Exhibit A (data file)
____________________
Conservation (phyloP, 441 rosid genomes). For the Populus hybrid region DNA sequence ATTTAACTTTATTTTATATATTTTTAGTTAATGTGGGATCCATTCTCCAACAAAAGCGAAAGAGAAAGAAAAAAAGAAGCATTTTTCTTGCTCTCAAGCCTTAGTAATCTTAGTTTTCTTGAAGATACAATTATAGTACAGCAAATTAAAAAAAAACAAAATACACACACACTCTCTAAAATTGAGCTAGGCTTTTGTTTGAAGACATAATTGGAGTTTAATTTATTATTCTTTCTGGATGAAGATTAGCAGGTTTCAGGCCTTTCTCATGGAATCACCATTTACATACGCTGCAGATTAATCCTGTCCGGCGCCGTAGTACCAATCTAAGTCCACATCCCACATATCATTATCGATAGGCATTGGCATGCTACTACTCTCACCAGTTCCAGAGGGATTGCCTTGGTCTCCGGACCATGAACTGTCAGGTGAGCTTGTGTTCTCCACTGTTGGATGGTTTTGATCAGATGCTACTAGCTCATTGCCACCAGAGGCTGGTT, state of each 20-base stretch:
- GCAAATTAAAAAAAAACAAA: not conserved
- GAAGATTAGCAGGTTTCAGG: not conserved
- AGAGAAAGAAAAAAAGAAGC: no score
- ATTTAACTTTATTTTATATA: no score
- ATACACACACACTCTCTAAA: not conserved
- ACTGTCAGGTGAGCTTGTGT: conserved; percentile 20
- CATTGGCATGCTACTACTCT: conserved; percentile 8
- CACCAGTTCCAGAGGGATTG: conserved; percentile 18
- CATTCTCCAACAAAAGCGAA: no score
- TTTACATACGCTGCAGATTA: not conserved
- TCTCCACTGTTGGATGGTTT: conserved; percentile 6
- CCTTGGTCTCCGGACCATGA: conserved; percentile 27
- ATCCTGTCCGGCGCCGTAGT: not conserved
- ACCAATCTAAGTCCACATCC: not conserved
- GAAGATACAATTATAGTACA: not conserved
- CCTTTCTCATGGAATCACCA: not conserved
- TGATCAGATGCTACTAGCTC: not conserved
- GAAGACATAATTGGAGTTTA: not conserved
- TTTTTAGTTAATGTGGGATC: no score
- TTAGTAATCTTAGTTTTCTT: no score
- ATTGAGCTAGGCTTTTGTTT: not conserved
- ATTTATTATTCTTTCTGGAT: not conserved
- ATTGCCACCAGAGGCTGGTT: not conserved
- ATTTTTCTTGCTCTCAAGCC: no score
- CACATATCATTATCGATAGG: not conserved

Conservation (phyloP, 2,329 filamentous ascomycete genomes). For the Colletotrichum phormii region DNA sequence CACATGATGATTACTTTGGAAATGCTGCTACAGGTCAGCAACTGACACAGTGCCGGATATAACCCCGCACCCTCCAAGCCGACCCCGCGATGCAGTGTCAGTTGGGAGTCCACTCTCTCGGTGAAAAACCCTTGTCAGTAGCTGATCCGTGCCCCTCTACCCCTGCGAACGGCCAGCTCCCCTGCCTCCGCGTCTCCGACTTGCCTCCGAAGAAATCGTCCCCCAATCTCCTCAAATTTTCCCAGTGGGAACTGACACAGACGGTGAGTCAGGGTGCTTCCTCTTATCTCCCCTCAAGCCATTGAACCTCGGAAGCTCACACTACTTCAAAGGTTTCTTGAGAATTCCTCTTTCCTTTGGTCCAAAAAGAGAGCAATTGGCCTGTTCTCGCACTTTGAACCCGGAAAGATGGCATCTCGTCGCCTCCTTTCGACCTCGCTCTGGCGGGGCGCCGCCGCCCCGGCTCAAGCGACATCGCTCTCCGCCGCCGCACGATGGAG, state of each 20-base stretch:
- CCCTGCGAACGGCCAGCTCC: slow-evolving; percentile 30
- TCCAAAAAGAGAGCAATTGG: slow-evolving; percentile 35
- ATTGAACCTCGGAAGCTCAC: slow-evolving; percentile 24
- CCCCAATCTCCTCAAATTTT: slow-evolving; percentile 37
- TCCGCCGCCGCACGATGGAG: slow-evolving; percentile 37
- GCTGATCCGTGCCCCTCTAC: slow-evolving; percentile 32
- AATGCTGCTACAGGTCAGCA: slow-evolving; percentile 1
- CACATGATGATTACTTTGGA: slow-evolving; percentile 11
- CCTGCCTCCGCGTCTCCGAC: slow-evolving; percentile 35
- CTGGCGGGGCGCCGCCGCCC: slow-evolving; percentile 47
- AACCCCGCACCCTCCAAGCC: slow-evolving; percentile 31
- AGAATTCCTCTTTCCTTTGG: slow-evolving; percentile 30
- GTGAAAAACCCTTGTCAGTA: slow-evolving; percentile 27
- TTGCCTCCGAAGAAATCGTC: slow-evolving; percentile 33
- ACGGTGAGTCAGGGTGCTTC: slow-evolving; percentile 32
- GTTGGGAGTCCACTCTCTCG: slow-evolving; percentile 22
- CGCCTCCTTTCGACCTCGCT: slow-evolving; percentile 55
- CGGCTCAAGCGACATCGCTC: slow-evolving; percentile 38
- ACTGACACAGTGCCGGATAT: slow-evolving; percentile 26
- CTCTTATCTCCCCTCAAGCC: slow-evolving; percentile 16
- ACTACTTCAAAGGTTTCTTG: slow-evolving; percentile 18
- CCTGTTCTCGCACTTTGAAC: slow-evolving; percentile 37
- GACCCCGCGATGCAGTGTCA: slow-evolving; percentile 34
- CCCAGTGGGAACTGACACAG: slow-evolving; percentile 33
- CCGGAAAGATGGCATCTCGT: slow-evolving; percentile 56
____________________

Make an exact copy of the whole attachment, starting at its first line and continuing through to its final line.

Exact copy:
Conservation (phyloP, 441 rosid genomes). For the Populus hybrid region DNA sequence ATTTAACTTTATTTTATATATTTTTAGTTAATGTGGGATCCATTCTCCAACAAAAGCGAAAGAGAAAGAAAAAAAGAAGCATTTTTCTTGCTCTCAAGCCTTAGTAATCTTAGTTTTCTTGAAGATACAATTATAGTACAGCAAATTAAAAAAAAACAAAATACACACACACTCTCTAAAATTGAGCTAGGCTTTTGTTTGAAGACATAATTGGAGTTTAATTTATTATTCTTTCTGGATGAAGATTAGCAGGTTTCAGGCCTTTCTCATGGAATCACCATTTACATACGCTGCAGATTAATCCTGTCCGGCGCCGTAGTACCAATCTAAGTCCACATCCCACATATCATTATCGATAGGCATTGGCATGCTACTACTCTCACCAGTTCCAGAGGGATTGCCTTGGTCTCCGGACCATGAACTGTCAGGTGAGCTTGTGTTCTCCACTGTTGGATGGTTTTGATCAGATGCTACTAGCTCATTGCCACCAGAGGCTGGTT, state of each 20-base stretch:
- GCAAATTAAAAAAAAACAAA: not conserved
- GAAGATTAGCAGGTTTCAGG: not conserved
- AGAGAAAGAAAAAAAGAAGC: no score
- ATTTAACTTTATTTTATATA: no score
- ATACACACACACTCTCTAAA: not conserved
- ACTGTCAGGTGAGCTTGTGT: conserved; percentile 20
- CATTGGCATGCTACTACTCT: conserved; percentile 8
- CACCAGTTCCAGAGGGATTG: conserved; percentile 18
- CATTCTCCAACAAAAGCGAA: no score
- TTTACATACGCTGCAGATTA: not conserved
- TCTCCACTGTTGGATGGTTT: conserved; percentile 6
- CCTTGGTCTCCGGACCATGA: conserved; percentile 27
- ATCCTGTCCGGCGCCGTAGT: not conserved
- ACCAATCTAAGTCCACATCC: not conserved
- GAAGATACAATTATAGTACA: not conserved
- CCTTTCTCATGGAATCACCA: not conserved
- TGATCAGATGCTACTAGCTC: not conserved
- GAAGACATAATTGGAGTTTA: not conserved
- TTTTTAGTTAATGTGGGATC: no score
- TTAGTAATCTTAGTTTTCTT: no score
- ATTGAGCTAGGCTTTTGTTT: not conserved
- ATTTATTATTCTTTCTGGAT: not conserved
- ATTGCCACCAGAGGCTGGTT: not conserved
- ATTTTTCTTGCTCTCAAGCC: no score
- CACATATCATTATCGATAGG: not conserved

Conservation (phyloP, 2,329 filamentous ascomycete genomes). For the Colletotrichum phormii region DNA sequence CACATGATGATTACTTTGGAAATGCTGCTACAGGTCAGCAACTGACACAGTGCCGGATATAACCCCGCACCCTCCAAGCCGACCCCGCGATGCAGTGTCAGTTGGGAGTCCACTCTCTCGGTGAAAAACCCTTGTCAGTAGCTGATCCGTGCCCCTCTACCCCTGCGAACGGCCAGCTCCCCTGCCTCCGCGTCTCCGACTTGCCTCCGAAGAAATCGTCCCCCAATCTCCTCAAATTTTCCCAGTGGGAACTGACACAGACGGTGAGTCAGGGTGCTTCCTCTTATCTCCCCTCAAGCCATTGAACCTCGGAAGCTCACACTACTTCAAAGGTTTCTTGAGAATTCCTCTTTCCTTTGGTCCAAAAAGAGAGCAATTGGCCTGTTCTCGCACTTTGAACCCGGAAAGATGGCATCTCGTCGCCTCCTTTCGACCTCGCTCTGGCGGGGCGCCGCCGCCCCGGCTCAAGCGACATCGCTCTCCGCCGCCGCACGATGGAG, state of each 20-base stretch:
- CCCTGCGAACGGCCAGCTCC: slow-evolving; percentile 30
- TCCAAAAAGAGAGCAATTGG: slow-evolving; percentile 35
- ATTGAACCTCGGAAGCTCAC: slow-evolving; percentile 24
- CCCCAATCTCCTCAAATTTT: slow-evolving; percentile 37
- TCCGCCGCCGCACGATGGAG: slow-evolving; percentile 37
- GCTGATCCGTGCCCCTCTAC: slow-evolving; percentile 32
- AATGCTGCTACAGGTCAGCA: slow-evolving; percentile 1
- CACATGATGATTACTTTGGA: slow-evolving; percentile 11
- CCTGCCTCCGCGTCTCCGAC: slow-evolving; percentile 35
- CTGGCGGGGCGCCGCCGCCC: slow-evolving; percentile 47
- AACCCCGCACCCTCCAAGCC: slow-evolving; percentile 31
- AGAATTCCTCTTTCCTTTGG: slow-evolving; percentile 30
- GTGAAAAACCCTTGTCAGTA: slow-evolving; percentile 27
- TTGCCTCCGAAGAAATCGTC: slow-evolving; percentile 33
- ACGGTGAGTCAGGGTGCTTC: slow-evolving; percentile 32
- GTTGGGAGTCCACTCTCTCG: slow-evolving; percentile 22
- CGCCTCCTTTCGACCTCGCT: slow-evolving; percentile 55
- CGGCTCAAGCGACATCGCTC: slow-evolving; percentile 38
- ACTGACACAGTGCCGGATAT: slow-evolving; percentile 26
- CTCTTATCTCCCCTCAAGCC: slow-evolving; percentile 16
- ACTACTTCAAAGGTTTCTTG: slow-evolving; percentile 18
- CCTGTTCTCGCACTTTGAAC: slow-evolving; percentile 37
- GACCCCGCGATGCAGTGTCA: slow-evolving; percentile 34
- CCCAGTGGGAACTGACACAG: slow-evolving; percentile 33
- CCGGAAAGATGGCATCTCGT: slow-evolving; percentile 56